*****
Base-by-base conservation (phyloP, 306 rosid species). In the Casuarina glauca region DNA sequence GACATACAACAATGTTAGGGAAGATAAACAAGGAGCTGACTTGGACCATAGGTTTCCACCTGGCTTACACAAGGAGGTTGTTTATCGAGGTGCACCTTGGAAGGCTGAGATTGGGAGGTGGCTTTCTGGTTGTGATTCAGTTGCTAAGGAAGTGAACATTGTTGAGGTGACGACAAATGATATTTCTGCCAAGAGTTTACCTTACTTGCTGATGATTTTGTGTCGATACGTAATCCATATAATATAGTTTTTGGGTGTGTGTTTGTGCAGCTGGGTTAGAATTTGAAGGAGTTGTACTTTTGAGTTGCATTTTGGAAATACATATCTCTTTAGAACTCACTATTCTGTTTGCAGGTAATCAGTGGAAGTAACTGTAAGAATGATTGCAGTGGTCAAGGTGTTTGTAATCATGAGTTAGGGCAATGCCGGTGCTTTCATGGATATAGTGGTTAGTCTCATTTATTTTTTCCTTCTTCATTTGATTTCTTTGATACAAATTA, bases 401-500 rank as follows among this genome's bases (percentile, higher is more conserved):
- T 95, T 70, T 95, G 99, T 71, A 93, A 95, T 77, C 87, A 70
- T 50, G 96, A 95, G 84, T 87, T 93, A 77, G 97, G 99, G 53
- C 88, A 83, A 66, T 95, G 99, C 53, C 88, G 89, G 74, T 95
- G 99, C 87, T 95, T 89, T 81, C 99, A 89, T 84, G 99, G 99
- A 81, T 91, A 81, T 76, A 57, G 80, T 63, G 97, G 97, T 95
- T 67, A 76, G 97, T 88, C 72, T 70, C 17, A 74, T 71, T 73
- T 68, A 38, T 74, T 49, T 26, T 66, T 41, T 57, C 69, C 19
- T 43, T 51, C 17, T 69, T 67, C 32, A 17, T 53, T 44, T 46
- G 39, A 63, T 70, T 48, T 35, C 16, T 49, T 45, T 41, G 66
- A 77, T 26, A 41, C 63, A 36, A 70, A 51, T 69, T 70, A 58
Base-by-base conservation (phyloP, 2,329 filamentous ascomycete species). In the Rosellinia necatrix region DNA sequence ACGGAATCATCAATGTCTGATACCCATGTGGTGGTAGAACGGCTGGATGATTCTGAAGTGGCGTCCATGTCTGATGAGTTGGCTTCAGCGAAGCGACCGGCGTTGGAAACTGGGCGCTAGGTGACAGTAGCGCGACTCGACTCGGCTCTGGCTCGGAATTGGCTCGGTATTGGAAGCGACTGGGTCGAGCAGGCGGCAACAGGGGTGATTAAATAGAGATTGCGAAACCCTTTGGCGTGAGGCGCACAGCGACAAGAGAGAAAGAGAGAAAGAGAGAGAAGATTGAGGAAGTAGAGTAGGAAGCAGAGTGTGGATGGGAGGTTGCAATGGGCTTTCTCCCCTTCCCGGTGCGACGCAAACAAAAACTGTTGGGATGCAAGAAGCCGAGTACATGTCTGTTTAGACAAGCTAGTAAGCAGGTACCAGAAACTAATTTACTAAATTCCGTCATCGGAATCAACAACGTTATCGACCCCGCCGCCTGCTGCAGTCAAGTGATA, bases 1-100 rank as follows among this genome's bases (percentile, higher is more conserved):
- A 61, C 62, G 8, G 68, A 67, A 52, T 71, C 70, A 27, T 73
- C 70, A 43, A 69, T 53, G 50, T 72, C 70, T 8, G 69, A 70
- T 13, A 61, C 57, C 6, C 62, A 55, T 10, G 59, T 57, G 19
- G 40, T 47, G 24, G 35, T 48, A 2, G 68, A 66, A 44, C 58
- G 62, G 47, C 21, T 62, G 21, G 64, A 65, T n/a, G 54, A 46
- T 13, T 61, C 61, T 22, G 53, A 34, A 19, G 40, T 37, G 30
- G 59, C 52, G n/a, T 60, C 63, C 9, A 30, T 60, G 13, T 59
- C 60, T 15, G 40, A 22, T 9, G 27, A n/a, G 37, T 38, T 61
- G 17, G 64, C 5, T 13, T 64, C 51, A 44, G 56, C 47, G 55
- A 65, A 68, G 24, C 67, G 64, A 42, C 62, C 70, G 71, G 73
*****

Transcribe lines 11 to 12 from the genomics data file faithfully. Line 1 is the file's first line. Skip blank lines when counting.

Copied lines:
- A 77, T 26, A 41, C 63, A 36, A 70, A 51, T 69, T 70, A 58
Base-by-base conservation (phyloP, 2,329 filamentous ascomycete species). In the Rosellinia necatrix region DNA sequence ACGGAATCATCAATGTCTGATACCCATGTGGTGGTAGAACGGCTGGATGATTCTGAAGTGGCGTCCATGTCTGATGAGTTGGCTTCAGCGAAGCGACCGGCGTTGGAAACTGGGCGCTAGGTGACAGTAGCGCGACTCGACTCGGCTCTGGCTCGGAATTGGCTCGGTATTGGAAGCGACTGGGTCGAGCAGGCGGCAACAGGGGTGATTAAATAGAGATTGCGAAACCCTTTGGCGTGAGGCGCACAGCGACAAGAGAGAAAGAGAGAAAGAGAGAGAAGATTGAGGAAGTAGAGTAGGAAGCAGAGTGTGGATGGGAGGTTGCAATGGGCTTTCTCCCCTTCCCGGTGCGACGCAAACAAAAACTGTTGGGATGCAAGAAGCCGAGTACATGTCTGTTTAGACAAGCTAGTAAGCAGGTACCAGAAACTAATTTACTAAATTCCGTCATCGGAATCAACAACGTTATCGACCCCGCCGCCTGCTGCAGTCAAGTGATA, bases 1-100 rank as follows among this genome's bases (percentile, higher is more conserved):